Jeita Grotto is one of the most memorable experiences I have had when it comes to natural world phenomena. Entering these caves is like entering a whole new underground world that looks like something out of a David Bowie, Labyrinth fairy tale.
Stalactites and stalagmites surround you to create the most otherworldly atmosphere that leaves most people speechless. You are not allowed to take photos inside and you will be asked to leave your camera at the entrance, so just be in the moment and enjoy the wonder!
Forget Rome or Greece. For the most jaw-dropping incredible ruins, the Baalbek Temples are where it’s at!
Baalbek is an ancient Phoenecian city 85 km from Beirut which dates back as early as 3rdcentury B.C. The UNESCO World Heritage site is home to the largest noble Roman and temples ever built which are among the best preserved in the world with breath-taking detail and 20 metre high columns still intact.
And what’s possibly even more incredible is that fact that you will highly likely have this place all to yourselves! You will need to hire a driver or join a tour to get out there and due to its proximity to the Syrian conflict, it may not always be possible to go. But if you can, do not miss it!
Helabi bookshop is a 70-year-old bookshop located near the Palestinian refugee compound has become an institution in Beirut. Packed with books from floor to ceiling you will want to stay in the cosy atmosphere and chat to its owner Abdallah forever. He’s normally happy to meet people all over will probably offer you a cup of coffee and a chat.
If you’re keen on trying some Lebanese wine then Chateau Ksara is a great stop on your way to the Temples of Baalbek. The Ksara winery offers guided tours of its huge underground roman caves followed by a tasting.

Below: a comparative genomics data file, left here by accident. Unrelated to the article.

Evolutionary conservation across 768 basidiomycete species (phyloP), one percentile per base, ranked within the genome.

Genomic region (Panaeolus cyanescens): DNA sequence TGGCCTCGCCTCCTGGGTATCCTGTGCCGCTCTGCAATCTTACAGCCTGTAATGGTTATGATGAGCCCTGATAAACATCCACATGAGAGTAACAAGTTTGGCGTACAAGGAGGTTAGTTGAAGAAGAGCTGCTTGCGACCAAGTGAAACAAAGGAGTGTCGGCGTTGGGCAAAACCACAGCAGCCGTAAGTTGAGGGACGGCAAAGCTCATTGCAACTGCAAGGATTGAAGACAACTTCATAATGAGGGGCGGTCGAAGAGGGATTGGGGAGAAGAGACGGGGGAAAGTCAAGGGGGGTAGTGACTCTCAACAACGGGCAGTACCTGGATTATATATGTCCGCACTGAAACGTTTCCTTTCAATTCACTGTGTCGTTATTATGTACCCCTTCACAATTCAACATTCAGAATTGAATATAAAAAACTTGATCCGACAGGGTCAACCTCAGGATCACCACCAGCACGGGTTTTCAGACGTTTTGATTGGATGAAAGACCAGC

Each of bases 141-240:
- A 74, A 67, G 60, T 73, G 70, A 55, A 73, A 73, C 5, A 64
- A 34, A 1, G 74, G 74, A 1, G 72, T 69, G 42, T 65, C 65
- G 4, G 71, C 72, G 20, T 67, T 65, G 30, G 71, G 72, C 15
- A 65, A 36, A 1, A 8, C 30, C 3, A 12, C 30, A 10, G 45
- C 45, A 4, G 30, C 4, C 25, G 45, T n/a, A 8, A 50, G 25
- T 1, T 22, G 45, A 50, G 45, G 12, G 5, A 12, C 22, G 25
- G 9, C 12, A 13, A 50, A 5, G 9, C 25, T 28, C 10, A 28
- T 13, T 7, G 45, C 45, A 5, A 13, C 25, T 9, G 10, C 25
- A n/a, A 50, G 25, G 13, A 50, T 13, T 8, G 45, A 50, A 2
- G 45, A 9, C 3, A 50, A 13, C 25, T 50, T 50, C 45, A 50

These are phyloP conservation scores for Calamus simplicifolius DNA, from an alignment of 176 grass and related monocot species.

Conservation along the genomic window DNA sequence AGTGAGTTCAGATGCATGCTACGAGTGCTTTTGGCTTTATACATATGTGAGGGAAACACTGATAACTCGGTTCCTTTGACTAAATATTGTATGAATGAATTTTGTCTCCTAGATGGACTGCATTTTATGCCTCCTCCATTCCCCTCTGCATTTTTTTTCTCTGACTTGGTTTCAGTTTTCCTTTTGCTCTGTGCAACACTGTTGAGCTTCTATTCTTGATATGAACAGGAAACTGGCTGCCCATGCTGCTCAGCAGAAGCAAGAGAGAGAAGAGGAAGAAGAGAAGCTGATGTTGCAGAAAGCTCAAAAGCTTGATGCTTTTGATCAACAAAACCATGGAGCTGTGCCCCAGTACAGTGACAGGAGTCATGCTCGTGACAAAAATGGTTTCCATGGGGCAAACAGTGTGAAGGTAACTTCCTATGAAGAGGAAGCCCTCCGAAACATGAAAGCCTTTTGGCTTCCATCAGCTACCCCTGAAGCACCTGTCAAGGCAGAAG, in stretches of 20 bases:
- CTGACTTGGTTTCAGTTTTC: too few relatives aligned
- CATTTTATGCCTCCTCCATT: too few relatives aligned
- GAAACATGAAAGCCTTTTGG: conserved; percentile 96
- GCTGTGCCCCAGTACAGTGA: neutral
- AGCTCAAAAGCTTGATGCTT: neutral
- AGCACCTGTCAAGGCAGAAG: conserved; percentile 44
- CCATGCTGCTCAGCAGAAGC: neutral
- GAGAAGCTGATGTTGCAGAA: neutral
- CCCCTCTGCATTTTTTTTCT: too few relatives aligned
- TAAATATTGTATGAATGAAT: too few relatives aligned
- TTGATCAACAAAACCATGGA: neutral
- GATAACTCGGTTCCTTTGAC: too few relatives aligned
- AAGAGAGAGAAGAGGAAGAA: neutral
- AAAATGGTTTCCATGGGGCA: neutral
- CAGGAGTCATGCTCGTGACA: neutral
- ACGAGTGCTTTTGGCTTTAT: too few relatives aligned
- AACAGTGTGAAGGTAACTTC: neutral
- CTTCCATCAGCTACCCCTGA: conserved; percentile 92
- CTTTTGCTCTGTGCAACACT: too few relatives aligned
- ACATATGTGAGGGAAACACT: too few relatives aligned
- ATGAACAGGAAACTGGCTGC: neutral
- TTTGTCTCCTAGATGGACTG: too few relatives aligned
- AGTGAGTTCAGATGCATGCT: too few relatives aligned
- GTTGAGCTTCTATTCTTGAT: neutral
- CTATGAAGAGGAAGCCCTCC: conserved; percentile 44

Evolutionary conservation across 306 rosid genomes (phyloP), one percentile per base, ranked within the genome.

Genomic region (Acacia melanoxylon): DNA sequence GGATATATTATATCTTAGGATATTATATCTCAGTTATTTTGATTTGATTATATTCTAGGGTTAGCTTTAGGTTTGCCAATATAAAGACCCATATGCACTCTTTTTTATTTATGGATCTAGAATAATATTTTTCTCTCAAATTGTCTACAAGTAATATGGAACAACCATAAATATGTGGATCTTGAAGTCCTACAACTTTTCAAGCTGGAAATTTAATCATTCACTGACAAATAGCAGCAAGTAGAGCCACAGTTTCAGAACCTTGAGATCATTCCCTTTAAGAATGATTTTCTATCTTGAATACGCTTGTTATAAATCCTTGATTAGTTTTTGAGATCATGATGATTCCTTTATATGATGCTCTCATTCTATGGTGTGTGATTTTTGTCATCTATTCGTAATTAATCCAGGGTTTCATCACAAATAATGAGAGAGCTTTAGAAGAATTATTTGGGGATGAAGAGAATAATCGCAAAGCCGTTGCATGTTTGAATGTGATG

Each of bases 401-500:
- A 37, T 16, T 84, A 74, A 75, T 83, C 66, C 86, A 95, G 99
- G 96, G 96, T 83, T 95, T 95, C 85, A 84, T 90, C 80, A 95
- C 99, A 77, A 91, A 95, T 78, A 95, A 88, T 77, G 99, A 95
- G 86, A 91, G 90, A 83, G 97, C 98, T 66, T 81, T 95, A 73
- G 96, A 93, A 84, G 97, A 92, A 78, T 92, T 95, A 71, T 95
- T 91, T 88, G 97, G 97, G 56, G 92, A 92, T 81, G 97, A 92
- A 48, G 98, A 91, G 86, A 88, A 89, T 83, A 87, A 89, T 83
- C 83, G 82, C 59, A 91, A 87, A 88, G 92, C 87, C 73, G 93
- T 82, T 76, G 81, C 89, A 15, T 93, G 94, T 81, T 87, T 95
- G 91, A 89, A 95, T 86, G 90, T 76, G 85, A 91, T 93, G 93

Ksara has been making wine consistently since 1857 and is the country’s oldest winery. I personally wasn’t a big fan of the wine itself, but the experience is the perfect little pick me up for your drive.
WALK AROUND THE CITY
Beirut has got to be one of the most interesting cities to just wander around in. The mix of modern building and post-war ruins mixed with street art and funky shops means you can keep exploring forever. In the summer bougainvillaea flourishes in the city, making for some very Instagram worthy moments!
HOW TO GET AROUND
Taxis are aplenty and easily found in Beirut. You can choose from a shared taxi called “service” where the cost is divided among the passengers or a private taxi. Let the driver know which you would like when getting in the taxi. A taxi around anywhere in the city should not cost you more than 10,000 LBP (~$7 USD).
On my first trip to Beirut, we hired a private driver for a few days. It was a great way to see the country in comfort with the added bonus of having an experienced and knowledgeable local who was also able to act as our guide. If you’re looking for a relaxed holiday, I would highly recommend this.
OUTSIDE OF BEIRUT: BYBLOS
If you want somewhere even more relaxed than Beirut, then Byblos is the perfect seaside escape. This small but historic UNESCO town houses a range of great bars and restaurants in the most photogenic surroundings. Make sure you grab lunch at Chez Pepe’s restaurant, an institution in Byblos famous for its mouth-watering fresh food and beautiful port views.
You may decide you want to stay in this ancient beautiful town for a couple of nights and I wouldn’t blame you. There are a few great little hotels including Chez Pepe’s which offers accommodation next door to its restaurant, so you don’t have to wander far for lunch. Other well reviewed hotels in Byblos include:
Lebanon was one of the most underrated countries I have ever been to, and if it’s not on your bucket list, it should be! If you’re into exploring places before they become too cool, I would be booking my ticket as soon as possible. The history, architecture, culture, and (more importantly) food in Beirut awaits you!
We hope that this article has helped inspire you to visit Beruit, Lebanon. If you have any questions about the destination or have your own travel tips to share please leave these in the comments below.
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Our Top Places To Stay in Beirut, Lebanon
- Hotel Albergo
- Four Seasons Hotel Beirut
- InterContinental Phoenicia Beirut
- Louis V Hotel Beirut
- Le Gray
- Find the best price on hotels in Beirut, Lebanon
- Sign up to AirBnB with this link and receive US $35 off your first booking